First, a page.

Friday, 14 October 2016

Urbanization, Governance and Environmental Management

“Sustainable development is the pathway to the future we want for all. It offers a framework to generate economic growth, achieve social justice, exercise environmental stewardship and strength governance”. Ban Ki-moon 
According to the World Resources Institute (WRI) by 2050, 2.5 billion people, a larger population than China and India combined will move into the world’s cities. As the global population increases so too are the chances of interpersonal conflicts as we share the space around us. It matters a whole lot that governments work assiduously to make our cities safe and sustainable for all its inhabitants in spite of budgetary constraints. The United Nations (UN) has been around for more than 50 years and has been integrally involved in programmes aimed at transforming societies for the better. The UN has established 17 Sustainable Development Goals (SDG’s) all of which are geared towards ending poverty, protecting our planet and ensuring prosperity for all. The New World Encyclopedia defines sustainable development as balancing the protection of the natural environment with the fulfillment of human needs so that these needs can be met not only in the present, but in the indefinite future. Regrettably, sustainable development is not always as obvious to policy makers as in too many situations the environment is sacrificed on the altar of development. Goal 17 of the UN’s (SDG’s) addresses the issue of partnership which is critical to sustainable development. According to the United Nations a successful development agenda requires partnership between governments, the private sector and civil society. These partnerships the UN added should be built upon principles and values, a shared vision and shared goals. Unfortunately, we live in a society where the laws are not always adhered to by some of the citizenry. There is a tendency for many of us in the society to dispose of garbage into gullies which oftentimes are flooded during times of disasters. We then blocked the roads and cry for justice forgetting to connect the dots that we too have a civic responsibilities to make our cities safe and secure. One can be poor with a heightened sense of civic pride. The society must remind itself and be mindful that government also has a wider responsibility to the citizenry to ensure that the gullies and drain are clean regularly. Recently, we saw what less than an hour’s rain can do to our urban and rural areas as many roadways, communities and gullies were flooded.  It can be argued that each social class has its own set of principles and goals which inevitably leads to chaos and underdevelopment. All across the corporate areas and in some parts of rural Jamaica, areas once considered as prime residential locations have been allowed to be taken over and changed into commercial purposes without any sanctions being applied to those who are involved in such practices. For example, in recent times there have been influxes of junk yards selling used car parts. In many instances these used car parts are stored on top of buildings or elsewhere without being secured. The recent scare with hurricane Matthew has made us realize that as a society our community risk management approach is not where it should be. The government needs to act now to ensure that we look at the broader picture regarding risk management instead of the insular and incremental approach which now exits. The current situation increases the stake for huge risks and hazard for communities all across the country. What would have happened to all those unsecured car parts stored in junk yards and elsewhere if hurricane Matthew had impacted us directly? Presently, unsecured used car parts form the basis of a potential peril and threat to the life and the security of residents. No one is advocating that we should not have outlets which sell used car parts. The issue here is one of regulation and enforcement of zoning rules so that we do not continue to erode neighborhoods and negatively change the dynamics of such communities. The Kingston and St. Andrew (KSAC) and all the other relevant government agencies need to act with a sense of urgency to address this growing problem. It should not be that anyone because of wealth and or political connection is able to do just about anything without thinking about his/her responsibilities to the wider community. The concept of social justice must work for all Jamaicans, whether they live uptown, midtown or downtown or in rural areas. Jamaica’s 20/30 vision is at risk if we continue along this path. We will not realize the dream of Jamaica becoming that place to live, work, raise families and do business if we do not effectively manage risks in a communal manner and be mindful of the rights of others. The UN reminds us that by 2030 almost 60 per cent of the world’s population will live in urban areas. This has implications for all of us as our personal space is set to decrease with urbanization and an increase in population. We must develop and put policies in place now in order to meet these new realities, development cannot be sustained in this unstructured manner. There needs to be some monitoring of these junk yards by the authorities. We all have a right to enjoy the country of our birth regardless of our social class. In the words of Samuel Wilson, “as population susceptibilities are better understood, we will be in a better position than we are in today to make informed decisions about risk management.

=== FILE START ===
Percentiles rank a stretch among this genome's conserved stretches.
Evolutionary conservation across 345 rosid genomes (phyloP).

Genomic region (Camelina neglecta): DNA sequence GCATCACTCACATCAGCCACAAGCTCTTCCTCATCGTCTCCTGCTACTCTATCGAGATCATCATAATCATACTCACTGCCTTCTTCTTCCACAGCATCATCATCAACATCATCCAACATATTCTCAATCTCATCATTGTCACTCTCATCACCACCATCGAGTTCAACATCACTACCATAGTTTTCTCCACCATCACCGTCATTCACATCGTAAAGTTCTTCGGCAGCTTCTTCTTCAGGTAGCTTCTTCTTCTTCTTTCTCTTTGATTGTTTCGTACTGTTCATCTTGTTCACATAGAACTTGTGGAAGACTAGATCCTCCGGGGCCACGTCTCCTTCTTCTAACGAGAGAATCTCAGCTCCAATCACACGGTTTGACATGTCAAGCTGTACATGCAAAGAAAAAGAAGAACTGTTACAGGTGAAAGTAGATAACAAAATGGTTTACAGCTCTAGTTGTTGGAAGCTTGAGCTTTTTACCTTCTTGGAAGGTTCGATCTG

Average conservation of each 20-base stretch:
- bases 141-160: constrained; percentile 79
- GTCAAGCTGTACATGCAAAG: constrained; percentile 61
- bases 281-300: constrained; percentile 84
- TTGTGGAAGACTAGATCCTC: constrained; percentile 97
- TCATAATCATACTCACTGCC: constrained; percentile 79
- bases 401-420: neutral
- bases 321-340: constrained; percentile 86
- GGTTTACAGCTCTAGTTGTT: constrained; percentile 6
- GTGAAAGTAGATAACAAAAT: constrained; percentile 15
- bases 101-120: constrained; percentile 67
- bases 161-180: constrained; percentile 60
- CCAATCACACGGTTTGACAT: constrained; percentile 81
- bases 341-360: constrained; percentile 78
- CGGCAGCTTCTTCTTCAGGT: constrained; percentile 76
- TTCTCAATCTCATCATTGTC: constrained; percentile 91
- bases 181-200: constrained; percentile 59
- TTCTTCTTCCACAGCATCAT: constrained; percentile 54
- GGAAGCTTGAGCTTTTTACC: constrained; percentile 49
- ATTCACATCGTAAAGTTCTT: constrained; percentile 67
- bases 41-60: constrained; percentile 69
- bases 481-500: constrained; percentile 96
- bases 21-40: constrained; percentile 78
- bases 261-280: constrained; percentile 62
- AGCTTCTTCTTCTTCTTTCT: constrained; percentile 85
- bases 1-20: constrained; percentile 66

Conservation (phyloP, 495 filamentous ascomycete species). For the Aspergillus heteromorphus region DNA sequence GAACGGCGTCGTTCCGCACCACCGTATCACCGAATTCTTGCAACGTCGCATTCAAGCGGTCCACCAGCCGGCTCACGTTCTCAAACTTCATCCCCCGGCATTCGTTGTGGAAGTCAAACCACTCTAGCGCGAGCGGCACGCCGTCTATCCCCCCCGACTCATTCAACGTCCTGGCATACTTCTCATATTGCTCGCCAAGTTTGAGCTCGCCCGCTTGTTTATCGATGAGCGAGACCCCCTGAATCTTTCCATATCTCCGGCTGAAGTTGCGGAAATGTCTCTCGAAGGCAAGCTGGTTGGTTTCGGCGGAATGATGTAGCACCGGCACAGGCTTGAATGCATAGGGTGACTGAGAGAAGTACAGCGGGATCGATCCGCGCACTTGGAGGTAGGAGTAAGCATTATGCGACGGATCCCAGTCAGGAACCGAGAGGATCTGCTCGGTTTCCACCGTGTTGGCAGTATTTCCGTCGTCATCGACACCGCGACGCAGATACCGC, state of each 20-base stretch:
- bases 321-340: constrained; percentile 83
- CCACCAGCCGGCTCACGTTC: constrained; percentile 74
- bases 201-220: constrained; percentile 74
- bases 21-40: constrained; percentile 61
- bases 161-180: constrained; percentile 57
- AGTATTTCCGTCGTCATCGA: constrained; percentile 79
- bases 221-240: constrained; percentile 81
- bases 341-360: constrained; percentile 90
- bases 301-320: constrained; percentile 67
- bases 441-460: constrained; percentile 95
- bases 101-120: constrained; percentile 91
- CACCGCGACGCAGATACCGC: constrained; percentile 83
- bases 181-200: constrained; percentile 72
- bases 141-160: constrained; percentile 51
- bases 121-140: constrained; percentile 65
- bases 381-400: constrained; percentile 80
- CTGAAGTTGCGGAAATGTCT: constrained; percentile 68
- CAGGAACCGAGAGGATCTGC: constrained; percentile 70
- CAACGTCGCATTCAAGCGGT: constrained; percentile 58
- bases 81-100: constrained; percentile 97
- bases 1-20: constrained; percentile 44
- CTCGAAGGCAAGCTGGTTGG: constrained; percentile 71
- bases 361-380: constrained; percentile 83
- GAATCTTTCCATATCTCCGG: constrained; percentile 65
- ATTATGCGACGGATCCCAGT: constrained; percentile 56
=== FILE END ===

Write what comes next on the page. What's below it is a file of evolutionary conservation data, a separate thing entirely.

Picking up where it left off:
Wayne Campbell is an educator and social commentator with an interest in development policies as they affect culture and or gender issues.